"The Bridge Project reimagines and even celebrates conversation as a form that brings us body to body."
-- Maxe Crandall and Selby Schwartz, Critical Correspondence/Movement Research, December 14, 2017

"Ordinary Practices of the Radical Body...will go down in my personal history as the greatest lec-dem of all time. Picture it: two queer icons alone together on the dance floor, step-touching their way through theories of gender, embodied identity, and precarity. Their dancing demonstrated that the philosopher has a body and the dancer has a mind—in other words, everyone is a bodymind—and the toll dancing and scholarly labor takes on the body was made visible by their talk about it." Sima Belmar, Body Nerds, In Dance, January 1, 2018

"For several years Hope Mohr's Bridge Project has connected history and the present moment, art and intellectual probing."
-- "His/Her/Their Moves", Dance Magazine, November, 2017

"The space they occupied transcended the theater stage to become the larger political sphere..."
--Marie Tollon, "A Gender Theorist and a Drag Performer Walk into a Theater",  ODC Dance Stories, November 15, 2017

"This year’s festival in particular is meant to unite artists, activists, and academics around the issue of gender equality — inviting performers to explore what it means to have a radical body through their respective mediums. And, with a program that features academics and performance groups, this year’s bridge Project makes that goal a reality. "
-- Eda Yu, "An Academic and a Drag Performer Dialogue Through Dance", KQED Arts, November 9, 2017

"By sparking encounters like th[e] one between the acclaimed San Francisco–based dancer, faux queen and performance maker [Monique Jenkinson] and the world-renowned philosopher, activist and gender theory trailblazer [Judith Butler]....[The Bridge Project] has been a boon to the local arts scene for seven years now." --Rob Avila, 48 Hills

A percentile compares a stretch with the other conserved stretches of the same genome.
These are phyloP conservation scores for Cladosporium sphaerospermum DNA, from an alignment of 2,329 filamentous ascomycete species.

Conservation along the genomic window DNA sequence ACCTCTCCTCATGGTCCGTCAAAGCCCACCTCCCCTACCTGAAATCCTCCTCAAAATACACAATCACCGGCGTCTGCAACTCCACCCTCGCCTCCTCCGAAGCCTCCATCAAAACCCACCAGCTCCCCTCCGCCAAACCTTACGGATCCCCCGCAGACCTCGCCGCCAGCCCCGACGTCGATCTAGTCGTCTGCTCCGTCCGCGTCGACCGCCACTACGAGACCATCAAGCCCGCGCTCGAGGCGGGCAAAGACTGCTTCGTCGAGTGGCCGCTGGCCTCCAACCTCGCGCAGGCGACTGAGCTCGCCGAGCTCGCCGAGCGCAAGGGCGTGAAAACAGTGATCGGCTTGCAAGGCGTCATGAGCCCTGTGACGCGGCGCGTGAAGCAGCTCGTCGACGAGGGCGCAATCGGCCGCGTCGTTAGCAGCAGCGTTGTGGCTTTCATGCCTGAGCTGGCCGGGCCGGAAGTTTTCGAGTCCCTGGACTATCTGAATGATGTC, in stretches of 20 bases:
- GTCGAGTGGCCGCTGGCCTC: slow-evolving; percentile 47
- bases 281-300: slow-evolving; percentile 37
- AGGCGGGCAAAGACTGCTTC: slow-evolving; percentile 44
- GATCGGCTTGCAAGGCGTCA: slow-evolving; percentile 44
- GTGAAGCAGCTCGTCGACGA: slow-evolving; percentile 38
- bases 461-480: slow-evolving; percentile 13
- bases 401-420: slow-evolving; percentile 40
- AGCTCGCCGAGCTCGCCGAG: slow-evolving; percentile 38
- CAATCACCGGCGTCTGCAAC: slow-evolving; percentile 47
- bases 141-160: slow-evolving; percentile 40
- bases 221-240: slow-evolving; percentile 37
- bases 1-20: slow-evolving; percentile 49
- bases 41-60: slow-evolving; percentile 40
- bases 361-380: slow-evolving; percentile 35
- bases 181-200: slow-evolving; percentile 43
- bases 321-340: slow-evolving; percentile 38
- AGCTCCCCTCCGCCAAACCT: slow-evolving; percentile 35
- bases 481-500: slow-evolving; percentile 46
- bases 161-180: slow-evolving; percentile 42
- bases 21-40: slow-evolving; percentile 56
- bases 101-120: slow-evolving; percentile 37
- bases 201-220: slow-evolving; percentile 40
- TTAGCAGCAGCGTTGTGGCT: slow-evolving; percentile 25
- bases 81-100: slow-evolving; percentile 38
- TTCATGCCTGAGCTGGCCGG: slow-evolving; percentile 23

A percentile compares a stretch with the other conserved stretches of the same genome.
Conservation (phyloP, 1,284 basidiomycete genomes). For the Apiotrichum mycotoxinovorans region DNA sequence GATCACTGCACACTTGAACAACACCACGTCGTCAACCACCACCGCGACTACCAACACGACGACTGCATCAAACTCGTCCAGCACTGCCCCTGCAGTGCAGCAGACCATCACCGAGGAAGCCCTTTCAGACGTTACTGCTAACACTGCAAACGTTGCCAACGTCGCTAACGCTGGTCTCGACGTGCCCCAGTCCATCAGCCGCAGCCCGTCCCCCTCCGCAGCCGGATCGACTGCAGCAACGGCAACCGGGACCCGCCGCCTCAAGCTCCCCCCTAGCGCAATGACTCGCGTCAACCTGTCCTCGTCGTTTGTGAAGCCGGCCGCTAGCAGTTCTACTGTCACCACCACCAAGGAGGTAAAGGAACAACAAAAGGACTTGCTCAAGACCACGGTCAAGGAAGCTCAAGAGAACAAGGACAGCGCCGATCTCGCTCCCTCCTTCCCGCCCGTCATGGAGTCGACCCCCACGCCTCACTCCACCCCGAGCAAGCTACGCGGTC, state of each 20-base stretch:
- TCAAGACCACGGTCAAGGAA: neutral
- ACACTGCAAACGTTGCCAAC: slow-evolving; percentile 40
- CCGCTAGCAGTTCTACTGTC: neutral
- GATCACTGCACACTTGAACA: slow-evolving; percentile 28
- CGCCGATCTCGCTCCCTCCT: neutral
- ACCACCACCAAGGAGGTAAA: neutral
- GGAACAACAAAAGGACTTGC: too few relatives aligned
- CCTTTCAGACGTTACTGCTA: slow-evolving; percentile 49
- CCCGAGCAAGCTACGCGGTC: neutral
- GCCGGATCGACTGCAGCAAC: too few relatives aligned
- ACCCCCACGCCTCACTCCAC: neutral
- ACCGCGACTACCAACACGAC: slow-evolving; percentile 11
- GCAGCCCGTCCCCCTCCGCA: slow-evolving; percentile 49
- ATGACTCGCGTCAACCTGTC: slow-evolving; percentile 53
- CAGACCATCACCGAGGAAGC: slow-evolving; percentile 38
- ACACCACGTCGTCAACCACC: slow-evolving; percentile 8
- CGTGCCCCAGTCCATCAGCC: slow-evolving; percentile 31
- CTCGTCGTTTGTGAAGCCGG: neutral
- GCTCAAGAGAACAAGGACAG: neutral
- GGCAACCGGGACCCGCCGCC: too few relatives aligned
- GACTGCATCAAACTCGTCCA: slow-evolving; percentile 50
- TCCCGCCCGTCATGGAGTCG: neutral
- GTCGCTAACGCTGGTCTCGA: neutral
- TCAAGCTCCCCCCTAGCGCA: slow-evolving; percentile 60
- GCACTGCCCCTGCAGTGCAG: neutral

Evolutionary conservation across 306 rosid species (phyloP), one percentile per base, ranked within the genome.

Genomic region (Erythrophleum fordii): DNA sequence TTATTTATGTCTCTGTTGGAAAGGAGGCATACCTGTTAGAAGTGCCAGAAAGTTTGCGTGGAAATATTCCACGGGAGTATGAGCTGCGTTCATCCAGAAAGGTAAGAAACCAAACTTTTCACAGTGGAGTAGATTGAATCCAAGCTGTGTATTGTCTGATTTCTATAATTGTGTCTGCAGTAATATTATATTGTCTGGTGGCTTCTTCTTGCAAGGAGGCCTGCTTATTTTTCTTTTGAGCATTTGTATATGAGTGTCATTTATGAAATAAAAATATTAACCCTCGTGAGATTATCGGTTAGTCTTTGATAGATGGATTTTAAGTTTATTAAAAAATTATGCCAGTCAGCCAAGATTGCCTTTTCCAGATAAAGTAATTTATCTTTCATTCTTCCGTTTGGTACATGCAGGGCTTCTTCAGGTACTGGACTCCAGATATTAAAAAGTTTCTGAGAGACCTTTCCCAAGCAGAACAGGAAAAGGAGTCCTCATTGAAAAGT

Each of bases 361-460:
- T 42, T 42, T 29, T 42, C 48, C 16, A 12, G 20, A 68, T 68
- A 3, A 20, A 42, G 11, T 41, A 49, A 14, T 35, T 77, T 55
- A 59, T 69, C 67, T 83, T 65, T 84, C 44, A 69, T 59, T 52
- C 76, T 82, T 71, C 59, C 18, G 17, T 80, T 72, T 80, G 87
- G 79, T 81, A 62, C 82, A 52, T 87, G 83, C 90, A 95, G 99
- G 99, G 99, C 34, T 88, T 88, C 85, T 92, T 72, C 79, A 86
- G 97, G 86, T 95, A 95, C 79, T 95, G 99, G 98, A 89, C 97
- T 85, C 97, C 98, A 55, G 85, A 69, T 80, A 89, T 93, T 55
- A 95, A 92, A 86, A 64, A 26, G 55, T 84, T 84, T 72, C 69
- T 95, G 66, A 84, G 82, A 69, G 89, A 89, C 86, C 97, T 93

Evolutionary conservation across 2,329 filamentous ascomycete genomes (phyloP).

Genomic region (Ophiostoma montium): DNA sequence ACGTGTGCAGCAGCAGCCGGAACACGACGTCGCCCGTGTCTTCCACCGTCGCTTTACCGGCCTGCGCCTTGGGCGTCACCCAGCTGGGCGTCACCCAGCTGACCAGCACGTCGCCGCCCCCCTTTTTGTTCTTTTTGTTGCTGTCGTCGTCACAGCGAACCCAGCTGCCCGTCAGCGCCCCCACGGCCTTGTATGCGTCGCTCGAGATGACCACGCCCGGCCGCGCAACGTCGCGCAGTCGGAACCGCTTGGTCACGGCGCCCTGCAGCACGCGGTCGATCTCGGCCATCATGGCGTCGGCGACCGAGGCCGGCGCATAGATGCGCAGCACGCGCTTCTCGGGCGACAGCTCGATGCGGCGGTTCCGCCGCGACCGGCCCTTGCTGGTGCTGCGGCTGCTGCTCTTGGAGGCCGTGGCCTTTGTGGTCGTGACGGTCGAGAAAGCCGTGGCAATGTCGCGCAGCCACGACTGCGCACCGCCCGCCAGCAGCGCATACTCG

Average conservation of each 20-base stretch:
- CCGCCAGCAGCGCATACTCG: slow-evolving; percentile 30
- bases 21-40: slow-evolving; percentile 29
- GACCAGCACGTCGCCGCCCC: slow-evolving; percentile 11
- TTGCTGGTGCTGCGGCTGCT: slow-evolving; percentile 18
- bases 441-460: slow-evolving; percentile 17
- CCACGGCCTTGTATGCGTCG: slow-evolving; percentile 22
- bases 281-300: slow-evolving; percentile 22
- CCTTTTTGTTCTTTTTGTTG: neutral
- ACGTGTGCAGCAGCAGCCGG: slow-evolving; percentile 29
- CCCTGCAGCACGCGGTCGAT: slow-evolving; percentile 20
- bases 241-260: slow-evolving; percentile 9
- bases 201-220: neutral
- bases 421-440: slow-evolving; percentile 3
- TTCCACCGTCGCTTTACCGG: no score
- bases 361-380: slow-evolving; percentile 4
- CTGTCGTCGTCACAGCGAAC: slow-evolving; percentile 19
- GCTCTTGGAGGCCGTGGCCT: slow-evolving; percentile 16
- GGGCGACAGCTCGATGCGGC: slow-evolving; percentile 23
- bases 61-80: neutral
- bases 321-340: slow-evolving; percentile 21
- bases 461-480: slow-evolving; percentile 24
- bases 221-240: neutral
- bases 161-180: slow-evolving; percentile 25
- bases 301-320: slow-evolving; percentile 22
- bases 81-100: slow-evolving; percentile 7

"Hope Mohr is perennially inquisitive. The intellectual curiosity evident in her choreography extends to the intriguing, post-modern dance experiments she orchestrates each year under the imprint of the Bridge Project."
-- Carla Escoda, "Fall Dance Season Will Bring Political Fury to Bay Area Stages"KQED Arts, August 22, 2017

Emily Wilson Interviews Judith Butler, The Right to Be Who You Are, Truthdig, March 21, 2018

"Hope Mohr Dance and Bridge Project create absolutely vital and much-needed discourse for Dance and Performance in the Bay Area and beyond. To have my artistic work included as an integral part of that discourse has been and will continue to be deeply valuable to me."  --Monique Jenkinson, featured artist



dance of darkness: a performance, a conversation, a rehearsal for the future, boychild/Jack Halberstam, November 4, 2017



Press Release

The 2017 Bridge Project was co-produced by CounterPulse, sponsored by the Joe Goode Annex, and supported by the NEA, the California Arts Council Artists Activating Communities grant, San Francisco Grants for the Arts, the Kenneth Rainin Foundation, and the Sakana Foundation, and generous individual donors.